Thursday, 14 February 2013

Ta-dah! Tuesday - A Love Story

Hi - I know it's not Tuesday, but you also know I'm not entirely brilliant when it comes to a posting schedule.  I was writing a book review, and then went out to see the fantastic Mr Bill Bailey doing a pre-tour warm up gig. But better late than never. 

I'm aware that Valentine's day has basically become an excuse for the supermarkets to sell us horsemeat lasagne and a bottle of plonk for two, but suck it up - you're getting a romance related post anyway. These are my late Grandparents, Grandad Phil and Granny Babs - Phil being the son of GGG, who you may remember featured in posts here and here - pictured below on their wedding day in 1949.

Babs was 19, Phil 26 I think. 
[Cary Grant reportedly wildly jealous of Phil's insane quiff]

I was born and grew up in South Wales, and remember clearly the 7 hours or so it used to take to get to their small house in Kent. Long car journeys punctuated by bouts of car-sickness, ensuring my sister's stuff didn't encroach onto my side of the backseat, and being informed we were breathing too much and steaming up the car by my dad. Every 90 miles or so my Mum would dole out a single Murray Mint to each of us, and if we were exceedingly lucky, there might be a stop for an all-day breakfast - and free lolly -  at the Little Chef. [Does anyone else remember the placemats featuring antique photos of locations where now stood a Little Chef? I always wanted the Llanfairpwllgwyngyllgogerychwyrndrobwllllantysiliogogogoch one*]. Finally we would pull up, to be greeted in a haze of Chanel no 5 and demands that Phil put the kettle on; my Gran's suddenly blonde hair less of a shock than realising that I was bigger and stronger than her at the age of ten.

From as far back as I can remember, Granny Babs had 'bad hands'. The slow degenerative disorder from which she suffered didn't affect her as a young woman - she was healthy when she married and had her children - but she was a young Grandmother, only in her mid-forties when I was born. Her fingers were bent and locked towards her palm, and she had little dexterity, which gradually lessened even more over the years, along with her balance and stamina. She needed help getting up from her chair, her food cutting, bathing - and of course she hated it.  Despite hardly being able to pick up a pen it was only at the very last that she finally delegated the writing of birthday cards to my taciturn Grandad, doubtless dictating exactly what he should say, and supervising the licking of the envelope, in case he didn't do it properly. There was some occasional eye rolling from Phil, but only when she wouldn't spot it. He was her tireless carer - and the living embodiment of a stoic, stiff-upper-lip ex-airforce Englishman -  but oh, how he adored her as a husband too.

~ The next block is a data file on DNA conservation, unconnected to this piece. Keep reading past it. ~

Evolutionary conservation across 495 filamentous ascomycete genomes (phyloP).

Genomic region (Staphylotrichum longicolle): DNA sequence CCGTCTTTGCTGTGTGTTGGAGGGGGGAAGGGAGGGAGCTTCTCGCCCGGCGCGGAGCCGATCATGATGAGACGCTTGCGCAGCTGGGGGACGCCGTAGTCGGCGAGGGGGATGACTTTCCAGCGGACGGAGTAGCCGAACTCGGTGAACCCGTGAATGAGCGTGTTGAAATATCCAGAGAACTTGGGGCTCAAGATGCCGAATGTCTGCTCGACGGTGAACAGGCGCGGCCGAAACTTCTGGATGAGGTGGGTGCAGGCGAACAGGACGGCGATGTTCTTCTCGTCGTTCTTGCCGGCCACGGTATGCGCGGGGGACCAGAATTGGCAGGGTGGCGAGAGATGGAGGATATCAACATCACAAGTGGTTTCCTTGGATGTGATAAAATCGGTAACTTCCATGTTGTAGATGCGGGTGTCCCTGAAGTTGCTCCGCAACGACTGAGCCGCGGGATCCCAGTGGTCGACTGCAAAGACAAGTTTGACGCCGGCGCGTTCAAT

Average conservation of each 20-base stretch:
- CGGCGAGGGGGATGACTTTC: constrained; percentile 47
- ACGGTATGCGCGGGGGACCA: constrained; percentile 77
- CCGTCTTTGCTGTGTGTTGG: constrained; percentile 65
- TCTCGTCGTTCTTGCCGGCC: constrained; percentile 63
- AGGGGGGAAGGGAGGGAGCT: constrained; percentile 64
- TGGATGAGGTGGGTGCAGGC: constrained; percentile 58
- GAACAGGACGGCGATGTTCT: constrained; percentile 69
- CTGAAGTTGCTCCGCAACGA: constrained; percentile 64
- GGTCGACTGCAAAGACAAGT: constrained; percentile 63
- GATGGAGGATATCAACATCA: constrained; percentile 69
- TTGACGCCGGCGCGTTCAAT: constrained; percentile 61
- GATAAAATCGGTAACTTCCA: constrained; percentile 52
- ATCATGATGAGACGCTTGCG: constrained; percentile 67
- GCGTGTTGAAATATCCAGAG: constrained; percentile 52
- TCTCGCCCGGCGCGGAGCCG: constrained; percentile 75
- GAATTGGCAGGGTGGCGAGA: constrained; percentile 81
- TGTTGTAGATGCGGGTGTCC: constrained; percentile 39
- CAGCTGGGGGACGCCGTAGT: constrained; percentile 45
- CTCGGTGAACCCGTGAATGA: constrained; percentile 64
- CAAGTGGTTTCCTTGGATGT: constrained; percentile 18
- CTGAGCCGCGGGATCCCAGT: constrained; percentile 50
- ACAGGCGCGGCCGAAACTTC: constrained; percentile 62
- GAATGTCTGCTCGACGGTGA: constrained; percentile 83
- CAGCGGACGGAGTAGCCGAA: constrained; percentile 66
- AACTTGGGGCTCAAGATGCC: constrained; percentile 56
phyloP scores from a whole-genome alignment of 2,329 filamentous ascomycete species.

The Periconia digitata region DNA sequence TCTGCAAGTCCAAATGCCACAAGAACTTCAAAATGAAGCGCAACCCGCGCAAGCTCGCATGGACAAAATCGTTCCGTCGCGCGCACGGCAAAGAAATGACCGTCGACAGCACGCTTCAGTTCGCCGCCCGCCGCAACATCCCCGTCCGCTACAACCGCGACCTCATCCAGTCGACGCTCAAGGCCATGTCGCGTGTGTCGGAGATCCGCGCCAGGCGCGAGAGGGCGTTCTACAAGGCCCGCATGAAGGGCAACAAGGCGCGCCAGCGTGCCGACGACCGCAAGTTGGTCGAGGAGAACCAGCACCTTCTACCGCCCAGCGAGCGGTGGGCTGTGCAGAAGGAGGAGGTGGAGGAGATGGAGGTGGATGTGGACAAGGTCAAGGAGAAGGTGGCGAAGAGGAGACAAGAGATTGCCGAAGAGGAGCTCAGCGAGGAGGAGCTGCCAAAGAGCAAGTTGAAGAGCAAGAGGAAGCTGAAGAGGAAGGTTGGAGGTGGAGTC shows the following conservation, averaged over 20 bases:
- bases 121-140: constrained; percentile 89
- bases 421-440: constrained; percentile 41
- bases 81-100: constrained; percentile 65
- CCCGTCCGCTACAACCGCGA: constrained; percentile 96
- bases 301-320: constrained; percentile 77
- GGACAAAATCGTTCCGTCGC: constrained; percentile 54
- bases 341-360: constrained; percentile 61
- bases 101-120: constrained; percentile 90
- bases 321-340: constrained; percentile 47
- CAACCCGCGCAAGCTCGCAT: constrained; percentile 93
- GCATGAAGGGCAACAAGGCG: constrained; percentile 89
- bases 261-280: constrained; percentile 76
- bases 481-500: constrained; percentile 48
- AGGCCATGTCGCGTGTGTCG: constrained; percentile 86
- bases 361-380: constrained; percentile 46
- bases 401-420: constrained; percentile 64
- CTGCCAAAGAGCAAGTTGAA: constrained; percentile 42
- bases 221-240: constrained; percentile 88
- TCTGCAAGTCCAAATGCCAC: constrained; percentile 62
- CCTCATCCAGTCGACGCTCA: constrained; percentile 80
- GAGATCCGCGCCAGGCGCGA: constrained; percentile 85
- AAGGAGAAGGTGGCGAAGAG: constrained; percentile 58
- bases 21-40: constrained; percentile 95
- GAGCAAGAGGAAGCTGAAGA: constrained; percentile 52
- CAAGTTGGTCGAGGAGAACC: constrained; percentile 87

When he retired he took up woodworking - or was banished to the garage, possibly - and their house was filled with tokens he'd made for her. I remember a couple of carved plaques - one of their garden, with the birds it was her pleasure to watch from the window, one of a galleon in full sail, titled 'The Lady Babs' - an owl, her favourite bird, and a traditional Welsh love spoon, with their initials and a heart. He also found ingenious ways to make things easier for her - such as building wooden holders for her perfume, with a lever she could bang with a wrist, as her fingers would not allow her to pick up the bottles or depress the tops in the usual way. They were married nearly 60 years, and everything that made my Grandad who he was went out of him when she died. He was always short on words, but remembering his simple 'Goodbye Babs' at her funeral still makes me cry, and he was buried with her last year.

But I wanted to show you something else. My sister and I have joint custody of Babs' charm bracelet, and whilst it's not some valuable 'named' jewellery piece - it would make more from the scrap price of 9k gold than anything else - we love it for the story it tells of their earlier married life [She stopped wearing it as her hands got worse, the clasp is fiddly for me so I doubt Grandad would have attempted it too often]. He bought her charms for birthdays and anniversaries, and to celebrate significant events in their lives.



 The '1' is an old pound note, folded up small, so she'd always have cash for an emergency.


The '21' charm was bought to celebrate their 21st wedding anniversary, he wouldn't have had the money to buy it for Babs' 21st birthday, but he didn't see why she should miss out. They didn't have as many children as the old woman who lived in the shoe - just my mum and aunt - but I love the way the charm opens up to show the figures inside. The telephone is because when they first met Babs was working at the exchange as an operator. [She always had a very correct telephone voice, giving their town and full number. My auntie still does. The rest of us are commoners and just say 'hello?']



The donkey and cart was purchased after a trip to Spain, and the heart with a keyhole is the clasp. The bracelet itself is tiny, and just about fits around my wrist.